Skip to main content

Critical Praise

"Certain novels seduce us with invitations to visit distant places and participate vicariously in the thrill of exploration. Others manage to sensitize us to some aspect of our ordinary lives that we may never have fully appreciated. Set mostly in India amid a colorful milieu of arranged marriages, bride murders and ascetic ashrams, Anita Desai's new novel, 'Fasting, Feasting' which was a finalist for the 1999 Booker Prize would seem to fit into the former category. But soon enough we realize we're mistaken. For beneath its trappings of foreign customs and cultures, the novel's claustrophobic domesticity begins to look very familiar...What distinguishes Desai's novel from countless other depictions of airless and repressive households is the subtle and original way in which she makes us understand how much of our lives is encoded in and determined by tiny, repetitive, deceptively trivial decisions about what we will and won't eat...As in her previous novels, Desai employs a rich and subtle palette to convey her crisp, unsentimental view of character and behavior. 'Fasting, Feasting,' makes the apparently exotic destinies of Uma, Arun and their family seem as universal, as vital and familiar, as the food on our plates. "

The New York Times

"Anita Desai's latest novel is a poignant, penetrating look at the travails of the eldest daughter and the only son of a strict couple in a provincial Indian town. In Uma, the aging, oppressed daughter No. 1, Ms. Desai ('Journey to Ithaca,' 1995) has created a marvel. Bullied by her parents, whom she thinks of as a single unit ('MamaPapa'), her eyes failing and her hair graying, Uma finds pleasure in small things: a hoard of old Christmas cards she treasures for their garish decorations, banal tea parties at the home of a Baptist missionary, volunteer work at a convent school she attended before her parents, hoping to marry her off, yanked her out. Moments of unexpected visits from two relatives: her odd, exuberant cousin Ramu, who, in a memorable episode, takes her out to dinner and gets her tipsy; and an older relative, Mira masi, a perpetual pilgrim who lugs icons around the countryside. The closest Uma gets to true contentment is when she accompanies Mira masi to a remote ashram -- indeed, she would stay there forever, but her parents send her brother and cousin to bring her home. About the only time Uma feels liberated is when she's under water, unable to swim but somehow sprung loose in the black depths: 'It was not fear she felt, or danger. Or rather, these were only what edged something much darker, wilder, more thrilling, a kind of exultation it was exactly what she had always wanted, she realized... "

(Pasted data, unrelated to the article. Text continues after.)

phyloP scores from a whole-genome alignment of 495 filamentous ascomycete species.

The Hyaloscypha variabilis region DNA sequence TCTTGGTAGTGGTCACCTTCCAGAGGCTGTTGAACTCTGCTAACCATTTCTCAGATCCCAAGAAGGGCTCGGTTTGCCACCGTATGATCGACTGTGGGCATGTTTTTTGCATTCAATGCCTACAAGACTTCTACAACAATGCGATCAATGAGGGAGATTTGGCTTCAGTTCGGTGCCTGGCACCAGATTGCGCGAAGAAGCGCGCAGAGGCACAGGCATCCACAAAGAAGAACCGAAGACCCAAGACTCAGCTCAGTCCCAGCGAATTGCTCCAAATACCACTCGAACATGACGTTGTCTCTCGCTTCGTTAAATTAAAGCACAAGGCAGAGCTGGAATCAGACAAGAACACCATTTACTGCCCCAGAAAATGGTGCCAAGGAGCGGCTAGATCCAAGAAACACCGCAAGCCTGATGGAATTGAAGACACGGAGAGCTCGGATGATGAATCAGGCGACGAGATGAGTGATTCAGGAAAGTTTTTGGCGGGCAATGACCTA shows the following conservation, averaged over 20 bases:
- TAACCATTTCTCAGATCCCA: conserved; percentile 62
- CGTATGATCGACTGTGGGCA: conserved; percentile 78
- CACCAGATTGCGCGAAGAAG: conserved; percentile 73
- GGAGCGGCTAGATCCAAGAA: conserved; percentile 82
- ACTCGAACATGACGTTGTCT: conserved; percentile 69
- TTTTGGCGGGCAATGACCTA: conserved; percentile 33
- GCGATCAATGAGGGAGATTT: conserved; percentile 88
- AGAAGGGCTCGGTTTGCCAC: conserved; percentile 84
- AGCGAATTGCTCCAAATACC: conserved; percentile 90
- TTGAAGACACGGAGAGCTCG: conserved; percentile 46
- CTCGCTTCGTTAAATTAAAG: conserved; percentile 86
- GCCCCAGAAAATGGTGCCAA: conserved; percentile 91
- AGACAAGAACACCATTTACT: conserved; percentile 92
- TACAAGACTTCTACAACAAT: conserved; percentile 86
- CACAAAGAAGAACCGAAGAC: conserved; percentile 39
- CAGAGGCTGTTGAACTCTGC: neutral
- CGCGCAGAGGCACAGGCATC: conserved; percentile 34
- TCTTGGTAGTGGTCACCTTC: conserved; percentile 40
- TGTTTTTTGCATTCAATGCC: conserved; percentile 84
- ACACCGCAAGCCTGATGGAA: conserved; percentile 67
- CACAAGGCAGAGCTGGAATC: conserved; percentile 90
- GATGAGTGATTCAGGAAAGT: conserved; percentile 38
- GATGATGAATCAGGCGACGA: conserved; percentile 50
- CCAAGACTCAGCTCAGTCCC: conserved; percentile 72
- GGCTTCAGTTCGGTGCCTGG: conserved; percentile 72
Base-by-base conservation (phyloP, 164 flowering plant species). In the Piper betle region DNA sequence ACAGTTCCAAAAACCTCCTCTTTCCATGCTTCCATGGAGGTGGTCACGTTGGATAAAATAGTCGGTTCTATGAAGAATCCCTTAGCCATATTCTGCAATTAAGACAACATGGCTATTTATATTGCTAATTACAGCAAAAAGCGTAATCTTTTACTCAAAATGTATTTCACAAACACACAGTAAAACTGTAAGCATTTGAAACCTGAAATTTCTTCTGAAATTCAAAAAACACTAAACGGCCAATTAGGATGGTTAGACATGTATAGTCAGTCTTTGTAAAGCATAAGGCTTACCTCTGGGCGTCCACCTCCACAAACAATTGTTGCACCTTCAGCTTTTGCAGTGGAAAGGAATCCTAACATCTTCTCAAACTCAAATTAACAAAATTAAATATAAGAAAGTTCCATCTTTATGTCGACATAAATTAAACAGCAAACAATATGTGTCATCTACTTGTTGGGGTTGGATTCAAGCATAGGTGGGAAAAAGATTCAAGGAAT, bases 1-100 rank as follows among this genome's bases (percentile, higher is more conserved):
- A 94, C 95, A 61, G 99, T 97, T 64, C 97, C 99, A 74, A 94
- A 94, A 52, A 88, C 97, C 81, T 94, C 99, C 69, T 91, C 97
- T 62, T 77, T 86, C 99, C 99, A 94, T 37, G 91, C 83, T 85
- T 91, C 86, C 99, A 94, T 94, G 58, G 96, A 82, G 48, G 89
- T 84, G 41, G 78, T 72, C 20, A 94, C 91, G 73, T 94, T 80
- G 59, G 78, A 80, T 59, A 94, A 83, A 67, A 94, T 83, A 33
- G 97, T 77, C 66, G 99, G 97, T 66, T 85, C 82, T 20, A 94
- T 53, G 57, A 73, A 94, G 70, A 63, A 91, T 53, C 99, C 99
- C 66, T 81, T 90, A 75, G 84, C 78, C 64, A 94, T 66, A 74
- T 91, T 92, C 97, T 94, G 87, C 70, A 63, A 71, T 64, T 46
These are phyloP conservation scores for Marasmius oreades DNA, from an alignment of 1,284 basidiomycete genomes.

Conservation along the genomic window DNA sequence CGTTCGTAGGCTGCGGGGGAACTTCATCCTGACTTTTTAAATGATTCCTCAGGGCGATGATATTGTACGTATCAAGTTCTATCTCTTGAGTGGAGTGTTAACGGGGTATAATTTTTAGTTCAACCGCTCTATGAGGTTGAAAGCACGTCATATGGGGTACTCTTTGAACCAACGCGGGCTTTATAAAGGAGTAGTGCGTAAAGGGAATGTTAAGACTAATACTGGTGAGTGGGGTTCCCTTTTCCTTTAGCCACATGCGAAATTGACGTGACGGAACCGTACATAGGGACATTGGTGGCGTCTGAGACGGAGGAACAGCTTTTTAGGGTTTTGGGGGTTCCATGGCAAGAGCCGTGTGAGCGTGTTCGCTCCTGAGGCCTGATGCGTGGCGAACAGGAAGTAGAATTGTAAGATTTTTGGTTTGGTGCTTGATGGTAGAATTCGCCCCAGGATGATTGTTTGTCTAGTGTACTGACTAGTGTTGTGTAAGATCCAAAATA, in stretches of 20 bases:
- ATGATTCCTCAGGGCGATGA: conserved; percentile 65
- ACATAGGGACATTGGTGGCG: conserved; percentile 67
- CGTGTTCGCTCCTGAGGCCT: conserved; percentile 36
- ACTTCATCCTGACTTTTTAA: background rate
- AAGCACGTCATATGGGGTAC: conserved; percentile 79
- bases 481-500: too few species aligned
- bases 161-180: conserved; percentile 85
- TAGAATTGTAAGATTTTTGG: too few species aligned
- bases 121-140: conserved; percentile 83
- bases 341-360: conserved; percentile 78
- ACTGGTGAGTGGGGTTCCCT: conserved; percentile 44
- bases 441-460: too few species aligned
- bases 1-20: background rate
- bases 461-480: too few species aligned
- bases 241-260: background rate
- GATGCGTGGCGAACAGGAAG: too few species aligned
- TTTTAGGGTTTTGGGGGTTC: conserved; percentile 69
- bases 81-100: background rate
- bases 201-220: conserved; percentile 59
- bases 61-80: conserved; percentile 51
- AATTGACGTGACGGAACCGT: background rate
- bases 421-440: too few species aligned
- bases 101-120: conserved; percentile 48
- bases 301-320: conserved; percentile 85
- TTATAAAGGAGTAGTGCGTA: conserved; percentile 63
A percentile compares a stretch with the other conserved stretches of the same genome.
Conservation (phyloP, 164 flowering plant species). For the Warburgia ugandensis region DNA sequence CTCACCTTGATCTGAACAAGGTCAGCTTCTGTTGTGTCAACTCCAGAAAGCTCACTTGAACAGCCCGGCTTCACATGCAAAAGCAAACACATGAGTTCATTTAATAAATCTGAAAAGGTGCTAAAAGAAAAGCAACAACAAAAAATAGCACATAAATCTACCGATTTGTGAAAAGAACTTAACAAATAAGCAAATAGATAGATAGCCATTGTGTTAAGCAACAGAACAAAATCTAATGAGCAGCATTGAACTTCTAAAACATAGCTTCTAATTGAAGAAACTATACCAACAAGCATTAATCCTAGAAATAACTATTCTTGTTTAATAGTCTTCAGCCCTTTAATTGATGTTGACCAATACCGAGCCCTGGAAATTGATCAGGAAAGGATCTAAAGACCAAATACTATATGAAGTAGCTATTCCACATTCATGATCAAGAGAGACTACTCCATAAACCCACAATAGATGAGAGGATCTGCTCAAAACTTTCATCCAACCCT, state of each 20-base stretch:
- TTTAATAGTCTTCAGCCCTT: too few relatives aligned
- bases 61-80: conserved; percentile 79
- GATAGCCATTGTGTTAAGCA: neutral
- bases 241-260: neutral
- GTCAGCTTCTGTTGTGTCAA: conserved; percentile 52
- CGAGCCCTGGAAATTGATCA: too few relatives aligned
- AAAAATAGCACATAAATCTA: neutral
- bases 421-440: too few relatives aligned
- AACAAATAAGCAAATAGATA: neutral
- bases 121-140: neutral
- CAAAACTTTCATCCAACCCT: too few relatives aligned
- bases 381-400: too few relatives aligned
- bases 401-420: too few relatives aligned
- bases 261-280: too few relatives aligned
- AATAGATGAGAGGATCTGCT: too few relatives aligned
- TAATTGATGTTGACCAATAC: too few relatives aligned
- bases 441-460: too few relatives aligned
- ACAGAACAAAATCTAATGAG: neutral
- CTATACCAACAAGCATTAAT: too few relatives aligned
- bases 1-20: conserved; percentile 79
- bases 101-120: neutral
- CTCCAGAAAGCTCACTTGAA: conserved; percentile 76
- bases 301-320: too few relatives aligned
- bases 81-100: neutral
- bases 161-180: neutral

Gabriella Stern The Wall Street

Journal "Fasting, Feasting posits food as a metaphoer for emotional sustenance. Everything centers around food. Desai, who teaches writing at the Massachusetts Institute of Technology, tells the story with lapidary prose, creating intimate scenes as detailed as Indian miniature paintings. An accumulation of small details as steady and fine as drops of small rain create and eventual flood that drowns the happiness and the hopes of both Arun and Uma. "

—The Seattle Times